Book Review: The Tiger and the Wolf by Adrian Tchaikovsky (Four Stars)


Book Review: The Tiger and the Wolf (Echoes of the Fall #1) by Adrian Tchaikovsky

(Four Stars)

“Believing in freedom was just a knife the girl had made and given to the world to cut her with.”

Fun, self-contained epic fantasy. Good world and character building. Narrative occasionally bog down in wordiness. Excellent foreshadowing. Enough humor to lighten the trip.

“Well, then, when do we go? What is your plan?” “I have no plan. We do not go. I go. With my lack of plan. You’d go, too would you?” “Someone has to watch and laugh.”

Editing could have improved it. Not tight and bright. Wordiness is okay to describe inner dialogue and conflict, but it slows the narrative. Repetitious, too. “When the attack came …” occurs three times.

“Ill fortune dogged the oath-breaker, just as it would the treacherous host, the ungracious guest, the kinslayer.”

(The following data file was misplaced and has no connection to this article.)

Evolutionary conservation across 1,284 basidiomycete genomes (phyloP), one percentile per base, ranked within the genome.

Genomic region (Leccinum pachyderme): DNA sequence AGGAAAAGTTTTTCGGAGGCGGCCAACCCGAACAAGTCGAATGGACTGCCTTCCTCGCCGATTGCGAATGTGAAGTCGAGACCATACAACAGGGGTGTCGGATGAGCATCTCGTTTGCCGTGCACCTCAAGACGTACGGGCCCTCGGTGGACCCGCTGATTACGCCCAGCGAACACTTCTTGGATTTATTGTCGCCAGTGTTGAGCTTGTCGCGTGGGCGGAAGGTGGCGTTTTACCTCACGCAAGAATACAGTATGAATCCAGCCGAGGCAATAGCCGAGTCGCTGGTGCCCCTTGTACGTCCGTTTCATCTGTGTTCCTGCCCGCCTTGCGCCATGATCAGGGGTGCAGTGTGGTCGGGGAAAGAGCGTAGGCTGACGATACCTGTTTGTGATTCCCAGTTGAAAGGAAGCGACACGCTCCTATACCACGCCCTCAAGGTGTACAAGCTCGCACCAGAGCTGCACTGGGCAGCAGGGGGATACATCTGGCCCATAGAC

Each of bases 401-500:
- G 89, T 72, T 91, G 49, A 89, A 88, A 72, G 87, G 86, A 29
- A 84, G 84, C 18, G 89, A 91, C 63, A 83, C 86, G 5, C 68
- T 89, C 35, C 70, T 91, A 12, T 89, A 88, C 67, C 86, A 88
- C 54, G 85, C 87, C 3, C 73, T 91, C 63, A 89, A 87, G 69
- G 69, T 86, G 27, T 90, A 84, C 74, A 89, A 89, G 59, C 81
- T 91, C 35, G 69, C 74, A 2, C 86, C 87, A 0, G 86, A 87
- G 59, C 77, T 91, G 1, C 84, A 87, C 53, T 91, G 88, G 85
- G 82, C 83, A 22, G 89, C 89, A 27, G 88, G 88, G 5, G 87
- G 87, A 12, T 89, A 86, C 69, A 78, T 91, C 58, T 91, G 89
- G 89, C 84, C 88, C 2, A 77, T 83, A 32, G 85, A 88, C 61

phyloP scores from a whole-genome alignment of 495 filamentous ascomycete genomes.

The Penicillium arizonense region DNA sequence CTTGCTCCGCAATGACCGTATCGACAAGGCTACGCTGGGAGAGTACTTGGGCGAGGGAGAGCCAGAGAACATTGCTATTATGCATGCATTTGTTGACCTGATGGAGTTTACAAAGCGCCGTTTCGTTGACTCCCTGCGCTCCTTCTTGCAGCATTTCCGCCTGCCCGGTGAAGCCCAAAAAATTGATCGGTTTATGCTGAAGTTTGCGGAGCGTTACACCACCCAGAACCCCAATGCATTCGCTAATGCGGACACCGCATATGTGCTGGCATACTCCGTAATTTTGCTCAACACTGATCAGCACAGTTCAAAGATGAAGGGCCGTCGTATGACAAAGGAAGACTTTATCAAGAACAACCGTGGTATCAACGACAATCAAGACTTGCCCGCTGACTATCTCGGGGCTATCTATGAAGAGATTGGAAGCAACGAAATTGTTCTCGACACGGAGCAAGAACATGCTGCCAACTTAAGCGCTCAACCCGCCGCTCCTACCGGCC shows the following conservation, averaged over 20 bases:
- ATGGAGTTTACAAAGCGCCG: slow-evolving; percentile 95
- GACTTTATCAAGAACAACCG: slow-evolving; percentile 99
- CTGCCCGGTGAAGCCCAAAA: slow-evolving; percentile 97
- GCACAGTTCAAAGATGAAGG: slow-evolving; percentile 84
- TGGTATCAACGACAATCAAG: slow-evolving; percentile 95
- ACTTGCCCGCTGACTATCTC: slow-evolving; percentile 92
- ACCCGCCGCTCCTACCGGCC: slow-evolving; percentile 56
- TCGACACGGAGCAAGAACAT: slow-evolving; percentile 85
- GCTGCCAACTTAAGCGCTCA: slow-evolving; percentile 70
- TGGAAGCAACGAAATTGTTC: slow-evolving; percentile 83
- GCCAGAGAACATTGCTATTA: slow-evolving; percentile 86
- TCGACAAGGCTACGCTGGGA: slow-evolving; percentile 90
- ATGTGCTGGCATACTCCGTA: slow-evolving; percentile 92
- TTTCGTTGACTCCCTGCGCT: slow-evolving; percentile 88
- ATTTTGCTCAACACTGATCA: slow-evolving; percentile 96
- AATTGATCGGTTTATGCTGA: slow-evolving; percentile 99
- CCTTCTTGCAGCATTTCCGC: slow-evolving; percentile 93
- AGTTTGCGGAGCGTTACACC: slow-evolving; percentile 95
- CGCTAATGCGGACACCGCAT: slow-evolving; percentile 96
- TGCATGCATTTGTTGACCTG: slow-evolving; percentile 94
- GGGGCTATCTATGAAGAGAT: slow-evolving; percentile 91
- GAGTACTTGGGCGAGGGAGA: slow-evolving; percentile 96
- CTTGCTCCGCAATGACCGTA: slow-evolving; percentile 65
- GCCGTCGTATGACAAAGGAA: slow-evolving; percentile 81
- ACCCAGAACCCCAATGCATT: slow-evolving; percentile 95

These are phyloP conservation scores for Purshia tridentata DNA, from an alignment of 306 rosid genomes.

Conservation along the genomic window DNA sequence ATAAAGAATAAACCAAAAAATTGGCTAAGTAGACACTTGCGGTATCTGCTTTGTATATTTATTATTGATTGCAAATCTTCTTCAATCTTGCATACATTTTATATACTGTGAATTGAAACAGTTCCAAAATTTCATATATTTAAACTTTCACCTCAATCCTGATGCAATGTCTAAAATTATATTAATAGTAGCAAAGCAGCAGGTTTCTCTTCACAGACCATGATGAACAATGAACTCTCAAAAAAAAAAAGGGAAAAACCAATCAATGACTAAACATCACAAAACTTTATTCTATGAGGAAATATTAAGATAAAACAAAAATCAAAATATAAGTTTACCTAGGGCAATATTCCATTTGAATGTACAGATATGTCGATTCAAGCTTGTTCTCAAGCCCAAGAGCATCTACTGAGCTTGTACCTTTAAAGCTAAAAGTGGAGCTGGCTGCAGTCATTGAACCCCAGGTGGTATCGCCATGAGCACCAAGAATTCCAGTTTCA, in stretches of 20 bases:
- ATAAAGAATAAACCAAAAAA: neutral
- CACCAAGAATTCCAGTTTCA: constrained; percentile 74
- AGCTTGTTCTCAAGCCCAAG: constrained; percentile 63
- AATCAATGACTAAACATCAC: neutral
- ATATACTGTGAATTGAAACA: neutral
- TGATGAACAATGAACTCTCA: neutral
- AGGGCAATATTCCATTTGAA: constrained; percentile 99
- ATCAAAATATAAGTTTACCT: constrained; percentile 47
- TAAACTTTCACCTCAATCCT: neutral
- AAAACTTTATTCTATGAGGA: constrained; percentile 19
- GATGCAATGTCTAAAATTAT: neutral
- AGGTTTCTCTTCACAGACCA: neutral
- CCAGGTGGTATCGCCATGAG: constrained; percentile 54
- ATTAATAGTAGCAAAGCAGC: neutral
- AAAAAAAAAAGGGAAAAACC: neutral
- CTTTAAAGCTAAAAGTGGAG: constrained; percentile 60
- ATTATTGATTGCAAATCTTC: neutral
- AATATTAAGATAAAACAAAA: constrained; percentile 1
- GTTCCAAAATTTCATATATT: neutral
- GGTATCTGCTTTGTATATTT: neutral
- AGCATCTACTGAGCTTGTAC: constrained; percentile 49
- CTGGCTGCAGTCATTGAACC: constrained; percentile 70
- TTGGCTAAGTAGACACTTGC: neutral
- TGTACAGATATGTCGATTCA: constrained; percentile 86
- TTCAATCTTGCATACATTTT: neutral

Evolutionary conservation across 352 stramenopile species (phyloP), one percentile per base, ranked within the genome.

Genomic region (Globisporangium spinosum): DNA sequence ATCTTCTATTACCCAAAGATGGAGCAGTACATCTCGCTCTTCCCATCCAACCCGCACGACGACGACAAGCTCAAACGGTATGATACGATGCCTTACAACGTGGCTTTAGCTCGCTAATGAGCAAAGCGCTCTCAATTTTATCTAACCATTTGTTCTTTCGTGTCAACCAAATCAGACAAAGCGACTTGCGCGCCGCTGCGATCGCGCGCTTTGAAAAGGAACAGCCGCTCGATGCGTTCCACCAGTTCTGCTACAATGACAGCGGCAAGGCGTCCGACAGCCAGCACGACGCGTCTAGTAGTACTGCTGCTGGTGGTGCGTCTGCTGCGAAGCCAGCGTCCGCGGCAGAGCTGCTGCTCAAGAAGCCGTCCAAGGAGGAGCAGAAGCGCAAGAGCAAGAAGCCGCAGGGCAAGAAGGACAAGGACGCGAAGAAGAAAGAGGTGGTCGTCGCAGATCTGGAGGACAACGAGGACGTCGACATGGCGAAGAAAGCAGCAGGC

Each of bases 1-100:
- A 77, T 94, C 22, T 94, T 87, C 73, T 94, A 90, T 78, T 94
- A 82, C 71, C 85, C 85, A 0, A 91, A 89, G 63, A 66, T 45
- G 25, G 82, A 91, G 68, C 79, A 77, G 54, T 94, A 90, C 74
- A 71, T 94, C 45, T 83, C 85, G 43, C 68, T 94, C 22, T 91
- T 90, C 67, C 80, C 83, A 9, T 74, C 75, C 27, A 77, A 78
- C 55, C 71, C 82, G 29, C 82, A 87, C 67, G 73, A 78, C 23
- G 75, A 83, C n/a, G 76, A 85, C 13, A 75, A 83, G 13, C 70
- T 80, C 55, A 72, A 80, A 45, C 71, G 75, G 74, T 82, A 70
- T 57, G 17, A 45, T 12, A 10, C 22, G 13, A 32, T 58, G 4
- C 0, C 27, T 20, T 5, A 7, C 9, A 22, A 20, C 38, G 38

Quibbles: “peat-clad roofs” Sod-clad? “saw the fires begin to gutter” Candles gutter, not campfires. Characters change size as well as shape. As they go from one state to another, they shed all fatigue from the previous state. A conservation of energy and mass would have improved credibility. (Who worries about credibility in fantasy? Attentive readers, even if they don’t know it.) Two characters are named Maniye and Amiyen. Too similar for easy reading.

“A slave?” “Slave with no collar’s still a slave.” “Of all the slaves in the world, you are the least satisfactory.” “There are worse ambitions.”

Nice cover art.

“The Wolf hunter shrugged, suggesting that neither he nor the world were there simply for her to understand.”